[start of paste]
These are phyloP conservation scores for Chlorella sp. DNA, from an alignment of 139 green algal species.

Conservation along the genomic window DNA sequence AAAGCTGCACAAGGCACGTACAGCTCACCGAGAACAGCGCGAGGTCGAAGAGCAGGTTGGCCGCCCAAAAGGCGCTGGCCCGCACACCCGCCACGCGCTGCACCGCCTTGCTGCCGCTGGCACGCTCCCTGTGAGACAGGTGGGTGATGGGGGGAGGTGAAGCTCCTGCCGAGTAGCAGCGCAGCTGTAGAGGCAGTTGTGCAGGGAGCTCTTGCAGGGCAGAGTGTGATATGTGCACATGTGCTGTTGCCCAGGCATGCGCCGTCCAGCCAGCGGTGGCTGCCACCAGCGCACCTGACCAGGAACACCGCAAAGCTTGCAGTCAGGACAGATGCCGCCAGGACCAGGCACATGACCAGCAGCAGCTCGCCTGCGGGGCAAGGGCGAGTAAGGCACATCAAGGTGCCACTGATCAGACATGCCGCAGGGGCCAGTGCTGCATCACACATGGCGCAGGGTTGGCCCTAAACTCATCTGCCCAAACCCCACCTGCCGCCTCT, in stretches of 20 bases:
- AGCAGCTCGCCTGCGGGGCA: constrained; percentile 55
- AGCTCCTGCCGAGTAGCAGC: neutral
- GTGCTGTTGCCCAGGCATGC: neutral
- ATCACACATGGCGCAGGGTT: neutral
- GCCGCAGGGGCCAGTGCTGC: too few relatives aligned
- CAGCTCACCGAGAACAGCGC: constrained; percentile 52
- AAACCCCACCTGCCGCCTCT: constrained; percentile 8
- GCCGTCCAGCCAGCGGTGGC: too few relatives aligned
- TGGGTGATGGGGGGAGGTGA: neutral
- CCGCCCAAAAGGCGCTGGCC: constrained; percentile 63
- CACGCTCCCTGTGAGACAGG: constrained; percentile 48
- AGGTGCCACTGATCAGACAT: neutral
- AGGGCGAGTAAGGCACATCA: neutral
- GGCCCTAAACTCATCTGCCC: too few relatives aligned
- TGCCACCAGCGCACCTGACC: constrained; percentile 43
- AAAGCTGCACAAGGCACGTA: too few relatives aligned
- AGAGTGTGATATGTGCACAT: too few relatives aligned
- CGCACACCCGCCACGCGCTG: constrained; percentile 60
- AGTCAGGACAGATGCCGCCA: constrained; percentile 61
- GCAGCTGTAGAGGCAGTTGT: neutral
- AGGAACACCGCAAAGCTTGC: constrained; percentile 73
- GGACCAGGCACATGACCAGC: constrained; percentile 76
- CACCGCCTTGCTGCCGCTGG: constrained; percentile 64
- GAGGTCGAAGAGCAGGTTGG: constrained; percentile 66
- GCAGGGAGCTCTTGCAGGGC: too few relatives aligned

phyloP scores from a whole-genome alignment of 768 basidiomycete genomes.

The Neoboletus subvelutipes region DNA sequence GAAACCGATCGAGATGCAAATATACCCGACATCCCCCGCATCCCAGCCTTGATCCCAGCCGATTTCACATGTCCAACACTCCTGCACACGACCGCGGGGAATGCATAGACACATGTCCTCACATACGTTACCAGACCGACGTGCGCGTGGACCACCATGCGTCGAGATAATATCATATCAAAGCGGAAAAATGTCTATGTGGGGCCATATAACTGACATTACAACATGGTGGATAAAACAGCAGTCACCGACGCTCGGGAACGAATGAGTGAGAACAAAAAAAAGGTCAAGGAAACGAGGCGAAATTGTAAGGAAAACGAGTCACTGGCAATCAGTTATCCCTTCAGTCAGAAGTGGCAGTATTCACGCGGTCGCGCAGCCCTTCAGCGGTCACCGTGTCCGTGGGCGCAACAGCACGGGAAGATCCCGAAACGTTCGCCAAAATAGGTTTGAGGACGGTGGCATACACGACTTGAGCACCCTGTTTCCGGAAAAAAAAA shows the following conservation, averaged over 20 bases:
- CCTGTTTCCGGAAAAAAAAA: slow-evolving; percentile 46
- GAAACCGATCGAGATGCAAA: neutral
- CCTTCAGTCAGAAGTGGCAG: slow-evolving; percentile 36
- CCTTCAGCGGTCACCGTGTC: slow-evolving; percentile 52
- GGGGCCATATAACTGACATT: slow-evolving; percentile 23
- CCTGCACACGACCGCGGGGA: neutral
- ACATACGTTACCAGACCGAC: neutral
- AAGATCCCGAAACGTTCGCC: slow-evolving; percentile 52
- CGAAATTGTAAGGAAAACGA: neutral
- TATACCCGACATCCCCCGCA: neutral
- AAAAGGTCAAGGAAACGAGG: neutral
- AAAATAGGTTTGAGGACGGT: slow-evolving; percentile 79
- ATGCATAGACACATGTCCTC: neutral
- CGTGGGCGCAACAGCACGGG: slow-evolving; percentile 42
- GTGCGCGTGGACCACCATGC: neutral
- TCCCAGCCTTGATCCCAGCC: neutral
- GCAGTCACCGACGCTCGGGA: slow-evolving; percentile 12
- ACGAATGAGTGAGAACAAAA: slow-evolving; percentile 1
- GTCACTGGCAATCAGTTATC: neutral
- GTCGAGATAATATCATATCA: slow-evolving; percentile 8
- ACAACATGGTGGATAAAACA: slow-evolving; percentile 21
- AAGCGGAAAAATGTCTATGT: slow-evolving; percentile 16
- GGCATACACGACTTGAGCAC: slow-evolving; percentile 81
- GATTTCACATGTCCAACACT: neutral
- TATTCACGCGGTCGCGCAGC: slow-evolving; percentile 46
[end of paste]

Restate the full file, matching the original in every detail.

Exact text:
These are phyloP conservation scores for Chlorella sp. DNA, from an alignment of 139 green algal species.

Conservation along the genomic window DNA sequence AAAGCTGCACAAGGCACGTACAGCTCACCGAGAACAGCGCGAGGTCGAAGAGCAGGTTGGCCGCCCAAAAGGCGCTGGCCCGCACACCCGCCACGCGCTGCACCGCCTTGCTGCCGCTGGCACGCTCCCTGTGAGACAGGTGGGTGATGGGGGGAGGTGAAGCTCCTGCCGAGTAGCAGCGCAGCTGTAGAGGCAGTTGTGCAGGGAGCTCTTGCAGGGCAGAGTGTGATATGTGCACATGTGCTGTTGCCCAGGCATGCGCCGTCCAGCCAGCGGTGGCTGCCACCAGCGCACCTGACCAGGAACACCGCAAAGCTTGCAGTCAGGACAGATGCCGCCAGGACCAGGCACATGACCAGCAGCAGCTCGCCTGCGGGGCAAGGGCGAGTAAGGCACATCAAGGTGCCACTGATCAGACATGCCGCAGGGGCCAGTGCTGCATCACACATGGCGCAGGGTTGGCCCTAAACTCATCTGCCCAAACCCCACCTGCCGCCTCT, in stretches of 20 bases:
- AGCAGCTCGCCTGCGGGGCA: constrained; percentile 55
- AGCTCCTGCCGAGTAGCAGC: neutral
- GTGCTGTTGCCCAGGCATGC: neutral
- ATCACACATGGCGCAGGGTT: neutral
- GCCGCAGGGGCCAGTGCTGC: too few relatives aligned
- CAGCTCACCGAGAACAGCGC: constrained; percentile 52
- AAACCCCACCTGCCGCCTCT: constrained; percentile 8
- GCCGTCCAGCCAGCGGTGGC: too few relatives aligned
- TGGGTGATGGGGGGAGGTGA: neutral
- CCGCCCAAAAGGCGCTGGCC: constrained; percentile 63
- CACGCTCCCTGTGAGACAGG: constrained; percentile 48
- AGGTGCCACTGATCAGACAT: neutral
- AGGGCGAGTAAGGCACATCA: neutral
- GGCCCTAAACTCATCTGCCC: too few relatives aligned
- TGCCACCAGCGCACCTGACC: constrained; percentile 43
- AAAGCTGCACAAGGCACGTA: too few relatives aligned
- AGAGTGTGATATGTGCACAT: too few relatives aligned
- CGCACACCCGCCACGCGCTG: constrained; percentile 60
- AGTCAGGACAGATGCCGCCA: constrained; percentile 61
- GCAGCTGTAGAGGCAGTTGT: neutral
- AGGAACACCGCAAAGCTTGC: constrained; percentile 73
- GGACCAGGCACATGACCAGC: constrained; percentile 76
- CACCGCCTTGCTGCCGCTGG: constrained; percentile 64
- GAGGTCGAAGAGCAGGTTGG: constrained; percentile 66
- GCAGGGAGCTCTTGCAGGGC: too few relatives aligned

phyloP scores from a whole-genome alignment of 768 basidiomycete genomes.

The Neoboletus subvelutipes region DNA sequence GAAACCGATCGAGATGCAAATATACCCGACATCCCCCGCATCCCAGCCTTGATCCCAGCCGATTTCACATGTCCAACACTCCTGCACACGACCGCGGGGAATGCATAGACACATGTCCTCACATACGTTACCAGACCGACGTGCGCGTGGACCACCATGCGTCGAGATAATATCATATCAAAGCGGAAAAATGTCTATGTGGGGCCATATAACTGACATTACAACATGGTGGATAAAACAGCAGTCACCGACGCTCGGGAACGAATGAGTGAGAACAAAAAAAAGGTCAAGGAAACGAGGCGAAATTGTAAGGAAAACGAGTCACTGGCAATCAGTTATCCCTTCAGTCAGAAGTGGCAGTATTCACGCGGTCGCGCAGCCCTTCAGCGGTCACCGTGTCCGTGGGCGCAACAGCACGGGAAGATCCCGAAACGTTCGCCAAAATAGGTTTGAGGACGGTGGCATACACGACTTGAGCACCCTGTTTCCGGAAAAAAAAA shows the following conservation, averaged over 20 bases:
- CCTGTTTCCGGAAAAAAAAA: slow-evolving; percentile 46
- GAAACCGATCGAGATGCAAA: neutral
- CCTTCAGTCAGAAGTGGCAG: slow-evolving; percentile 36
- CCTTCAGCGGTCACCGTGTC: slow-evolving; percentile 52
- GGGGCCATATAACTGACATT: slow-evolving; percentile 23
- CCTGCACACGACCGCGGGGA: neutral
- ACATACGTTACCAGACCGAC: neutral
- AAGATCCCGAAACGTTCGCC: slow-evolving; percentile 52
- CGAAATTGTAAGGAAAACGA: neutral
- TATACCCGACATCCCCCGCA: neutral
- AAAAGGTCAAGGAAACGAGG: neutral
- AAAATAGGTTTGAGGACGGT: slow-evolving; percentile 79
- ATGCATAGACACATGTCCTC: neutral
- CGTGGGCGCAACAGCACGGG: slow-evolving; percentile 42
- GTGCGCGTGGACCACCATGC: neutral
- TCCCAGCCTTGATCCCAGCC: neutral
- GCAGTCACCGACGCTCGGGA: slow-evolving; percentile 12
- ACGAATGAGTGAGAACAAAA: slow-evolving; percentile 1
- GTCACTGGCAATCAGTTATC: neutral
- GTCGAGATAATATCATATCA: slow-evolving; percentile 8
- ACAACATGGTGGATAAAACA: slow-evolving; percentile 21
- AAGCGGAAAAATGTCTATGT: slow-evolving; percentile 16
- GGCATACACGACTTGAGCAC: slow-evolving; percentile 81
- GATTTCACATGTCCAACACT: neutral
- TATTCACGCGGTCGCGCAGC: slow-evolving; percentile 46